Lost Library

stack of old booksA recent blog about beautiful libraries triggered some old memories.   As a kid, I loved going to the public library — and still do.   Our library wasn’t elaborate or grandiose, yet it seemed immense.   People spoke in hushed church-like tones.   There was that nameless scent.   The obscure Dewey Decimal System held untold secrets just waiting to be decoded.   The shelves just dripped with potential.   Yes, going to the library was a rich & wondrous experience!

But it’s an experience I fear that my son may never know…

Booked-filled libraries are becoming a thing of the past. But while virtual libraries of e-books are certainly more accessible, I don’t think they’re as appreciable.   There’s not the same sense of vastness nor do they inspire the same reverence or wonderment.   Digital books seem less tangible and substantial.   You can electronically duplicate the content, but not the context or sensual aspect, the smell, feel, heft & texture, of actual books.

I’ll admit that even in spite of my love for real, physical books, I’m not immune to the hype & allure of e-book readers.   The idea that in a matter of seconds, you can download a new book rather than ordering it and waiting days or weeks for it to arrive make devices like Amazon.com’s Kindle really attractive.   But several factors — not the least of which is the price — have held me back.   I’ve seen a Sony e-book reader and the screen was surprisingly easy on the eyes, but deep down I’m still suspicious that the e-book reader experience just wouldn’t be as satisfying or comfortable as reading a book.

But sadly, the trend of replacing actual books with digital versions is only accelerating.   In fact, Cushing Academy near Boston is one of the first schools in the U.S. to abandon traditional books in favor of virtual ones.   In lieu of a library, the academy is instead creating a media center, spending nearly $500,000 equip it with with flat-screen TVs, e-book readers, and a coffee shop.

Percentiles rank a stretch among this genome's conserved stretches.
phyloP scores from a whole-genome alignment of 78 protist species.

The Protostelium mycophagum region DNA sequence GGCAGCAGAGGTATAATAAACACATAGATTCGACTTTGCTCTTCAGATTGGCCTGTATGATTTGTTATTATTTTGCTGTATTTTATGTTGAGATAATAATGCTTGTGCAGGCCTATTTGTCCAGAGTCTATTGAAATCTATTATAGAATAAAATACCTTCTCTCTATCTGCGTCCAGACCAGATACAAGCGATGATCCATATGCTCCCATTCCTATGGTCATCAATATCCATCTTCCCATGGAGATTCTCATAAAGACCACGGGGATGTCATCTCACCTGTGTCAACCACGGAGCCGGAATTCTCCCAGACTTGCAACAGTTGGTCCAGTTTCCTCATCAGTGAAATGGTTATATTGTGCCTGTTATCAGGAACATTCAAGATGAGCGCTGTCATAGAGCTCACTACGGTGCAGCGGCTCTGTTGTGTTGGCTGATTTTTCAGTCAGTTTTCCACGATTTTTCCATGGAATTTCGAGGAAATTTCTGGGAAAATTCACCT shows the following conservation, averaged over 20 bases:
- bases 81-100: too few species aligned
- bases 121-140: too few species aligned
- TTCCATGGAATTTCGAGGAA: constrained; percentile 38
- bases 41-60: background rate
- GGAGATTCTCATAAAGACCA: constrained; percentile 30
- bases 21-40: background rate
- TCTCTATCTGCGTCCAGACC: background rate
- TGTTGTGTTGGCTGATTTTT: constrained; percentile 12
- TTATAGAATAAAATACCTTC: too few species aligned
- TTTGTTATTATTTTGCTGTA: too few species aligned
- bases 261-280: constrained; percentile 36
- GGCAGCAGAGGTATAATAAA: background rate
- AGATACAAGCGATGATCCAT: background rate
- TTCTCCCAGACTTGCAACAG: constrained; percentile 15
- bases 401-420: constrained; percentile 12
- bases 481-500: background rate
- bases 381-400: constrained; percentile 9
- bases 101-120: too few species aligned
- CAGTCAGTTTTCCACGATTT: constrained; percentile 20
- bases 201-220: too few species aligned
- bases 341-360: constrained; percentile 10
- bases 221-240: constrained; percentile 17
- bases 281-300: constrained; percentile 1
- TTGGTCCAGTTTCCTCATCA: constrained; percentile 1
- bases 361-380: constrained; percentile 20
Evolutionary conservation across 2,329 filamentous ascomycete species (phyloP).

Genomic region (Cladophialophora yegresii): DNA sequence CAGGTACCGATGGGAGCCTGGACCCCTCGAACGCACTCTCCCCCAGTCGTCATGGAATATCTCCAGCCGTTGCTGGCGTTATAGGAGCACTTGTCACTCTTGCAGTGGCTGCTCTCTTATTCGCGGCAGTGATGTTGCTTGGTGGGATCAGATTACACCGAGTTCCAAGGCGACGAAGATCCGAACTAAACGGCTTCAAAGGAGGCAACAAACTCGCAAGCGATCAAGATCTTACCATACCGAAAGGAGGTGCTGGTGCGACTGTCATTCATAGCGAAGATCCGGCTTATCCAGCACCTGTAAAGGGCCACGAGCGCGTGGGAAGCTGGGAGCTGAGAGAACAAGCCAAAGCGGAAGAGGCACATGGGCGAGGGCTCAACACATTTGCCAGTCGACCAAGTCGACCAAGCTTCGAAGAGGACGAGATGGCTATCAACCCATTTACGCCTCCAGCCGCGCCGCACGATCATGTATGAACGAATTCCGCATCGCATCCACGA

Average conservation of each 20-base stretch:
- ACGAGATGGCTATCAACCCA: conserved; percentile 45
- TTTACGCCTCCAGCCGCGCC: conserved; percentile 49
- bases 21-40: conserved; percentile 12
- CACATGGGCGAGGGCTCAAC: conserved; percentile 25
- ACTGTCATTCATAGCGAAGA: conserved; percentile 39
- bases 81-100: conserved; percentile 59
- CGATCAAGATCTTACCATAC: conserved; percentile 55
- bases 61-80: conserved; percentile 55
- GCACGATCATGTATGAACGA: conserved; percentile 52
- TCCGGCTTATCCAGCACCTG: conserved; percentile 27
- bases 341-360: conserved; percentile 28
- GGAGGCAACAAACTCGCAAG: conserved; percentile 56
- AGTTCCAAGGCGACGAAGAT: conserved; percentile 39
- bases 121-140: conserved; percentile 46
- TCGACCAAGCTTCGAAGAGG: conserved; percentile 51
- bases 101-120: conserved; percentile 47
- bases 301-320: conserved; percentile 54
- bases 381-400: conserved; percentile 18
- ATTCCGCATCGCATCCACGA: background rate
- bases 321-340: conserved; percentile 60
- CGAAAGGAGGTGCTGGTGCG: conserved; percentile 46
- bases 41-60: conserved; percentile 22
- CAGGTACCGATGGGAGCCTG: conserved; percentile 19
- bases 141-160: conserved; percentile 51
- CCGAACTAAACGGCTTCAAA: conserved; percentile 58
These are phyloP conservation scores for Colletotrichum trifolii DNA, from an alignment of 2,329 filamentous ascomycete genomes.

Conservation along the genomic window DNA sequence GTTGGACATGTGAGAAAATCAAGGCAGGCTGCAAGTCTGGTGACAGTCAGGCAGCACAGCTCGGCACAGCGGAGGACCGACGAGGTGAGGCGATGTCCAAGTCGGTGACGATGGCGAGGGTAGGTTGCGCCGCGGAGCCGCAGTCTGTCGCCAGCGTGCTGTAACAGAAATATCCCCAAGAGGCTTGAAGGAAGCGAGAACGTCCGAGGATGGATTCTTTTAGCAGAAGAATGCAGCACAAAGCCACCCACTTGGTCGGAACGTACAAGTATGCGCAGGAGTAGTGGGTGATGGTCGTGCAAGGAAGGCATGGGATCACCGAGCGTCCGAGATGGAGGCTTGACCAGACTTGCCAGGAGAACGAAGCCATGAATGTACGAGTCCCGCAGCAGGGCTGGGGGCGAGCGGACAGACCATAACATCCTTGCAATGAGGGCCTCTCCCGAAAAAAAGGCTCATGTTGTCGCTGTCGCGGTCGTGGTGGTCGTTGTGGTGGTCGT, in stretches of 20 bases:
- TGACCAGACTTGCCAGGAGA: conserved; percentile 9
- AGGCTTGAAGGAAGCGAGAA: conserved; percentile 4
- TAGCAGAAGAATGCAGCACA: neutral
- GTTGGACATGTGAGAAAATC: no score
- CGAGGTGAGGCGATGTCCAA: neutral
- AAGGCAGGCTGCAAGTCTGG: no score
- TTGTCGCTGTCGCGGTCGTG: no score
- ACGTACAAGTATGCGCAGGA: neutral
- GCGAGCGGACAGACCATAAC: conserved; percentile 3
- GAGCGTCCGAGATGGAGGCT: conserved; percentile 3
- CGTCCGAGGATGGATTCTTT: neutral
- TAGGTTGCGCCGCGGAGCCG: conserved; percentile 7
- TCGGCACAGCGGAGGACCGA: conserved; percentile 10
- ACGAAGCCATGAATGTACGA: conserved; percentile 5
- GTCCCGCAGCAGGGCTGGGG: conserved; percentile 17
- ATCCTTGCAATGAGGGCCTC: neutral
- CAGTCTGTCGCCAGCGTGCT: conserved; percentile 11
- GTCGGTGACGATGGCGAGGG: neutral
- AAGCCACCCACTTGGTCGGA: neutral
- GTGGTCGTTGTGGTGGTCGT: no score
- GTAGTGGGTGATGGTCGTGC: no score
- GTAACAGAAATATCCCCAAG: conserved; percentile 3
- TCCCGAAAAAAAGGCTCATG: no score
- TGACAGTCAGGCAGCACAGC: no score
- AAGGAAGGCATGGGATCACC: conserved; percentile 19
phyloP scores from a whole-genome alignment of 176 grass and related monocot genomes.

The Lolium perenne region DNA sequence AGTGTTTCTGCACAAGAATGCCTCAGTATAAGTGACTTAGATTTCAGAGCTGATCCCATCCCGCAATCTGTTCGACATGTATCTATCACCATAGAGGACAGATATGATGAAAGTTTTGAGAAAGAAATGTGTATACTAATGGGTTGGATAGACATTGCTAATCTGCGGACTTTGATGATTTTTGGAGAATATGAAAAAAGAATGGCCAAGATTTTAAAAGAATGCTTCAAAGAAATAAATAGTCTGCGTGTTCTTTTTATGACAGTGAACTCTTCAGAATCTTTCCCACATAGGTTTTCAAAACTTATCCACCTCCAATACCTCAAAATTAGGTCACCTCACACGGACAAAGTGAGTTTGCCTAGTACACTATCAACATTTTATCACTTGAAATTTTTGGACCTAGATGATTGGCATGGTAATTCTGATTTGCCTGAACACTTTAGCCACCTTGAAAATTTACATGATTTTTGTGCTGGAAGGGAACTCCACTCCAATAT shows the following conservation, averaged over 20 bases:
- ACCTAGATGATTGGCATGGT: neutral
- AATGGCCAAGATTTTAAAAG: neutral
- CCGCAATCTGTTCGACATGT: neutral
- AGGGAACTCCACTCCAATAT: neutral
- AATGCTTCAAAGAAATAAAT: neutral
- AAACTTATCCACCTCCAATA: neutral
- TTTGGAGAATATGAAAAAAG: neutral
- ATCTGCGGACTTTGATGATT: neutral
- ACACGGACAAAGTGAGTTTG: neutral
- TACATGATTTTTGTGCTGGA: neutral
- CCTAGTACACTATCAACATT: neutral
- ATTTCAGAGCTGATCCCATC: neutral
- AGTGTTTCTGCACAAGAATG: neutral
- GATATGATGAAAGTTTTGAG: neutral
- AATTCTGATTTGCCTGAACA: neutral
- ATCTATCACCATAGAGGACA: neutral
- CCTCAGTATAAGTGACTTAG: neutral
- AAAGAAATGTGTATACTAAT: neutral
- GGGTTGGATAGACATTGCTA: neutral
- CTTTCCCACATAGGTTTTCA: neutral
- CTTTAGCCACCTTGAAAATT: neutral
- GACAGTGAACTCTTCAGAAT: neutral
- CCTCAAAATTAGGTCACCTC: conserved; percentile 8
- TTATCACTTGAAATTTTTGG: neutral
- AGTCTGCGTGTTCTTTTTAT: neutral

Is it just me and this is just nostalgia rearing its head once again?   Do you think there’s anything lost in the transition from physical to digital books?   Have you considered making the move to e-books?   Are libraries all but lost as we plunge ever deeper into the cyberworld?
 

6 Comments

  1. I don't think Libraries are going anywhere anytime soon. Digital is far too expensive for public libraries to adopt en masse The school you are referring to is making a BIG mistake. No University in their right mind would do away with printed materials. The simple fact is that not everything has been scanned, nor WILL be scanned. It's impossible. I feel sorry for the students at that school, because they are going to get to College and not have a clue how to do proper research.

    My job is to buy materials for the BU libraries. I get, on average, about 200 new books a week. And that's just on our approval plan and firm order accounts with Yankee Book Peddler. That doesn't include other stuff that we search for, like Out of Print materials.